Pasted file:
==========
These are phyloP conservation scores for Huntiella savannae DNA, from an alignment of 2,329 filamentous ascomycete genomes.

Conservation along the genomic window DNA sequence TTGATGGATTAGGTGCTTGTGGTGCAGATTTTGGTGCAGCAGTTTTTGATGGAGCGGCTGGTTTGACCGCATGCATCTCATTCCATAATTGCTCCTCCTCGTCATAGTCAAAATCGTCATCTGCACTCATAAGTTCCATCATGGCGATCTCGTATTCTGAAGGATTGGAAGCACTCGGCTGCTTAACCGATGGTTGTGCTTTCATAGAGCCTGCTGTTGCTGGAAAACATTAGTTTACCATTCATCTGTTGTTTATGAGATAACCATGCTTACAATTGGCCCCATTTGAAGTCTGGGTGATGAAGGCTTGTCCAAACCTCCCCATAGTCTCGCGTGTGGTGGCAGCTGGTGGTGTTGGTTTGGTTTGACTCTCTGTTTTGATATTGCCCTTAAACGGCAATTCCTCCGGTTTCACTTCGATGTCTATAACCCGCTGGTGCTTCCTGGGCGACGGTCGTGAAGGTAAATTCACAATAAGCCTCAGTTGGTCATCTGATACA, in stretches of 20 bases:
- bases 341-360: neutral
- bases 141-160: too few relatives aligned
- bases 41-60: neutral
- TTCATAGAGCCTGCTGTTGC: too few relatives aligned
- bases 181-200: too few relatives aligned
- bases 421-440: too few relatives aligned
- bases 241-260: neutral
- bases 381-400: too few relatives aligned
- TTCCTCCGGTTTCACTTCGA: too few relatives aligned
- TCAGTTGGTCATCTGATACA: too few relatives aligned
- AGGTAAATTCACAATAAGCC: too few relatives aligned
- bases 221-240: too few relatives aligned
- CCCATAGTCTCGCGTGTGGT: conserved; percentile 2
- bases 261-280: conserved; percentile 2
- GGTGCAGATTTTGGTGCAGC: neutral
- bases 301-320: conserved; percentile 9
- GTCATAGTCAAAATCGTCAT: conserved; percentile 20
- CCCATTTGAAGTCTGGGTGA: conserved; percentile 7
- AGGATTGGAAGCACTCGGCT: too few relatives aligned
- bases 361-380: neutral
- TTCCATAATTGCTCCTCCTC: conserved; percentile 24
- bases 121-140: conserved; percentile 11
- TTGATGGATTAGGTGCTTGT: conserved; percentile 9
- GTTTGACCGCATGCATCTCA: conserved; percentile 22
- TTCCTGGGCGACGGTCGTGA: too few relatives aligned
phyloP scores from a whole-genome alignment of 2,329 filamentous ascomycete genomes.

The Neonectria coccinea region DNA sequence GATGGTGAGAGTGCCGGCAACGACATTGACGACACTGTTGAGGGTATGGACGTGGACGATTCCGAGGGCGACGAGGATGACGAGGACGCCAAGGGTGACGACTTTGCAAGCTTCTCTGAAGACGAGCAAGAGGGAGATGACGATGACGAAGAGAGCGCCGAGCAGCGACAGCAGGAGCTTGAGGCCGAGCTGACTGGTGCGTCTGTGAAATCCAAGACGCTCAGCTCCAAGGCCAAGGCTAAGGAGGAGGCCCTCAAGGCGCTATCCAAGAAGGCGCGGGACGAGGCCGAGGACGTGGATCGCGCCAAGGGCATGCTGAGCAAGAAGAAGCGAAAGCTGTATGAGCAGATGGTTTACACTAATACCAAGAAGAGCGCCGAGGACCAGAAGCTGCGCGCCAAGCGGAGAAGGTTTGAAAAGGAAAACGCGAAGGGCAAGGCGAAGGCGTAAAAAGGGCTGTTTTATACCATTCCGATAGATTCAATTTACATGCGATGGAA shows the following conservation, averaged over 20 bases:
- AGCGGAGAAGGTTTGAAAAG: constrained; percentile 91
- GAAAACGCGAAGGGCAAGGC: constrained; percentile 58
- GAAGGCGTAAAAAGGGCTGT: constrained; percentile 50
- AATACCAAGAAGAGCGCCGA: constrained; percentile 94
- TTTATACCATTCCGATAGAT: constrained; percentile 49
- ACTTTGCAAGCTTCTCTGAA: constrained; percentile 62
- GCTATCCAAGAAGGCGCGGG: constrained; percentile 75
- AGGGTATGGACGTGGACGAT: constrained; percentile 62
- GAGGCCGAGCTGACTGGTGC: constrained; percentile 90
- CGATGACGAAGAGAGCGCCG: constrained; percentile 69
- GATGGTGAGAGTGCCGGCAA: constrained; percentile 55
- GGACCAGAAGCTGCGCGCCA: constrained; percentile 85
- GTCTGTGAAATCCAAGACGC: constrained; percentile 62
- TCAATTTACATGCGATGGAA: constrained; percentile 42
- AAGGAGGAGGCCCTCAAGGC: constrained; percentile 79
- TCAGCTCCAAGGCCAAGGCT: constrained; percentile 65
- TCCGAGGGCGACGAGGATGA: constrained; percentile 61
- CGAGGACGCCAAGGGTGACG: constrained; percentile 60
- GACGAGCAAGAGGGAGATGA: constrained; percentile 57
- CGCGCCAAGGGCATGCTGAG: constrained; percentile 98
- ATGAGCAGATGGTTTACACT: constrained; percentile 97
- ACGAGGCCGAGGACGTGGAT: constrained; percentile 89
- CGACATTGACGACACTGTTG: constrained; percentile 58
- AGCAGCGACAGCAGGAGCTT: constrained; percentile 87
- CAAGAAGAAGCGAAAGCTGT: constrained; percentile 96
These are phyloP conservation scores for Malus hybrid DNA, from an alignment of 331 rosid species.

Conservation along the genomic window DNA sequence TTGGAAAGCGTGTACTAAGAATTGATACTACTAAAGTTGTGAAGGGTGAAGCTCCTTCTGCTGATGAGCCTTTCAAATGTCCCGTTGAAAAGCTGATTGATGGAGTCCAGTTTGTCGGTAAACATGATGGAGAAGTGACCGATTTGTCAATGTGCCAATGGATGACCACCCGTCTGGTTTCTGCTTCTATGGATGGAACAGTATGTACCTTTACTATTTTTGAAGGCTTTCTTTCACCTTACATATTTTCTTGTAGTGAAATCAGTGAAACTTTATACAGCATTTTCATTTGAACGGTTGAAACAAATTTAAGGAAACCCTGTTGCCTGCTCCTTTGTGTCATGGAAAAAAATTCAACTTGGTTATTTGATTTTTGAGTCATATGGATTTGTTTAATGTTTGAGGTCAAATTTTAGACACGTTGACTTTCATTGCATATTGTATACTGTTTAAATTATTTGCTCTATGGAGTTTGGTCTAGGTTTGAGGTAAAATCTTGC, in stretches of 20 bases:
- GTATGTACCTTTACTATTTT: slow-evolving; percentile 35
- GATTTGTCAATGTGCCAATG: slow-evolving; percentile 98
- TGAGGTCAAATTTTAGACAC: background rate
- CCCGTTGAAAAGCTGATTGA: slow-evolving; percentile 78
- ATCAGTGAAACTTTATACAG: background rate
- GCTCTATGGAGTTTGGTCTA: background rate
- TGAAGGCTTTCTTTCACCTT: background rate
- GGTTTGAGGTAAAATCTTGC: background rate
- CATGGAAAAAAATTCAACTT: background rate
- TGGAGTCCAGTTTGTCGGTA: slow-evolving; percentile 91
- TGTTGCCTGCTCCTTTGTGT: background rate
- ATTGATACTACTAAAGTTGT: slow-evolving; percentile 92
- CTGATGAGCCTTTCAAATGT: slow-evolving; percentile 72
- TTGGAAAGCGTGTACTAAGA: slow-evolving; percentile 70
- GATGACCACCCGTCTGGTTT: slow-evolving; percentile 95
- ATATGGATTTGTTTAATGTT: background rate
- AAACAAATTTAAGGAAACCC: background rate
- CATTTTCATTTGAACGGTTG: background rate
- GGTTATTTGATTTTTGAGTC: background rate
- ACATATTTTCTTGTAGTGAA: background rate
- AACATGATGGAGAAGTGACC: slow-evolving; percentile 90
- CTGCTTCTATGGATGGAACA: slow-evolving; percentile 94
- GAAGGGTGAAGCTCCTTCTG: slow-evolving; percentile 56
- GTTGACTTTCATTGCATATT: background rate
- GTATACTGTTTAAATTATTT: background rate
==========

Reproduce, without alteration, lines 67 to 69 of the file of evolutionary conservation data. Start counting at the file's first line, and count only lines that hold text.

- TGTTGCCTGCTCCTTTGTGT: background rate
- ATTGATACTACTAAAGTTGT: slow-evolving; percentile 92
- CTGATGAGCCTTTCAAATGT: slow-evolving; percentile 72